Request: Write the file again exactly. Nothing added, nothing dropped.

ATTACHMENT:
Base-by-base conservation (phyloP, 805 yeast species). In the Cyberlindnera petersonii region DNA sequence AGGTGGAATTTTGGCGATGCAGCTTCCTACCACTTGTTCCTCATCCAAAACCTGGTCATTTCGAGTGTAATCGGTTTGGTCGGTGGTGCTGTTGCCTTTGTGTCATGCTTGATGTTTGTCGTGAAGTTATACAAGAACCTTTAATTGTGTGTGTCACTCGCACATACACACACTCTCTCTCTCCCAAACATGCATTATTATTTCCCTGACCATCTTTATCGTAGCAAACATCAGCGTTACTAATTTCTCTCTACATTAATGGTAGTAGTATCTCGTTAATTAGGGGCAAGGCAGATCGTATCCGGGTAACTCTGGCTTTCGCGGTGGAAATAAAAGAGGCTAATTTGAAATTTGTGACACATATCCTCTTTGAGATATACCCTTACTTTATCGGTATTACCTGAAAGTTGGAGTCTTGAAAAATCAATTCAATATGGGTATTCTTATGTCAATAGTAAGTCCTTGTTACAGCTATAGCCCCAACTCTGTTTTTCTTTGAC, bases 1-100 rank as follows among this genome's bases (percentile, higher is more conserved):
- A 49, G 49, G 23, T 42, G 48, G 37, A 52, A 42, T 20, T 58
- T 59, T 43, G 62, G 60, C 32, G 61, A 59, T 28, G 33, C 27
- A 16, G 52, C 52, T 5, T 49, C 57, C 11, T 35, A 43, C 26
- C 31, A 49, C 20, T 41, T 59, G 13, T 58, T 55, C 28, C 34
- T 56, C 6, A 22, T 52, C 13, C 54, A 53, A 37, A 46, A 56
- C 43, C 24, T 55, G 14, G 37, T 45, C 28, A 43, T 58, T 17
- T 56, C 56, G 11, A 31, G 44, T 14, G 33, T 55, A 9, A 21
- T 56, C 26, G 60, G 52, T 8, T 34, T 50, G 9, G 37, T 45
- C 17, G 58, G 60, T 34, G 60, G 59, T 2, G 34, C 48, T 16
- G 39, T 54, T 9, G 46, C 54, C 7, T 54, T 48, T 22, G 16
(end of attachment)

Base-by-base conservation (phyloP, 805 yeast species). In the Cyberlindnera petersonii region DNA sequence AGGTGGAATTTTGGCGATGCAGCTTCCTACCACTTGTTCCTCATCCAAAACCTGGTCATTTCGAGTGTAATCGGTTTGGTCGGTGGTGCTGTTGCCTTTGTGTCATGCTTGATGTTTGTCGTGAAGTTATACAAGAACCTTTAATTGTGTGTGTCACTCGCACATACACACACTCTCTCTCTCCCAAACATGCATTATTATTTCCCTGACCATCTTTATCGTAGCAAACATCAGCGTTACTAATTTCTCTCTACATTAATGGTAGTAGTATCTCGTTAATTAGGGGCAAGGCAGATCGTATCCGGGTAACTCTGGCTTTCGCGGTGGAAATAAAAGAGGCTAATTTGAAATTTGTGACACATATCCTCTTTGAGATATACCCTTACTTTATCGGTATTACCTGAAAGTTGGAGTCTTGAAAAATCAATTCAATATGGGTATTCTTATGTCAATAGTAAGTCCTTGTTACAGCTATAGCCCCAACTCTGTTTTTCTTTGAC, bases 1-100 rank as follows among this genome's bases (percentile, higher is more conserved):
- A 49, G 49, G 23, T 42, G 48, G 37, A 52, A 42, T 20, T 58
- T 59, T 43, G 62, G 60, C 32, G 61, A 59, T 28, G 33, C 27
- A 16, G 52, C 52, T 5, T 49, C 57, C 11, T 35, A 43, C 26
- C 31, A 49, C 20, T 41, T 59, G 13, T 58, T 55, C 28, C 34
- T 56, C 6, A 22, T 52, C 13, C 54, A 53, A 37, A 46, A 56
- C 43, C 24, T 55, G 14, G 37, T 45, C 28, A 43, T 58, T 17
- T 56, C 56, G 11, A 31, G 44, T 14, G 33, T 55, A 9, A 21
- T 56, C 26, G 60, G 52, T 8, T 34, T 50, G 9, G 37, T 45
- C 17, G 58, G 60, T 34, G 60, G 59, T 2, G 34, C 48, T 16
- G 39, T 54, T 9, G 46, C 54, C 7, T 54, T 48, T 22, G 16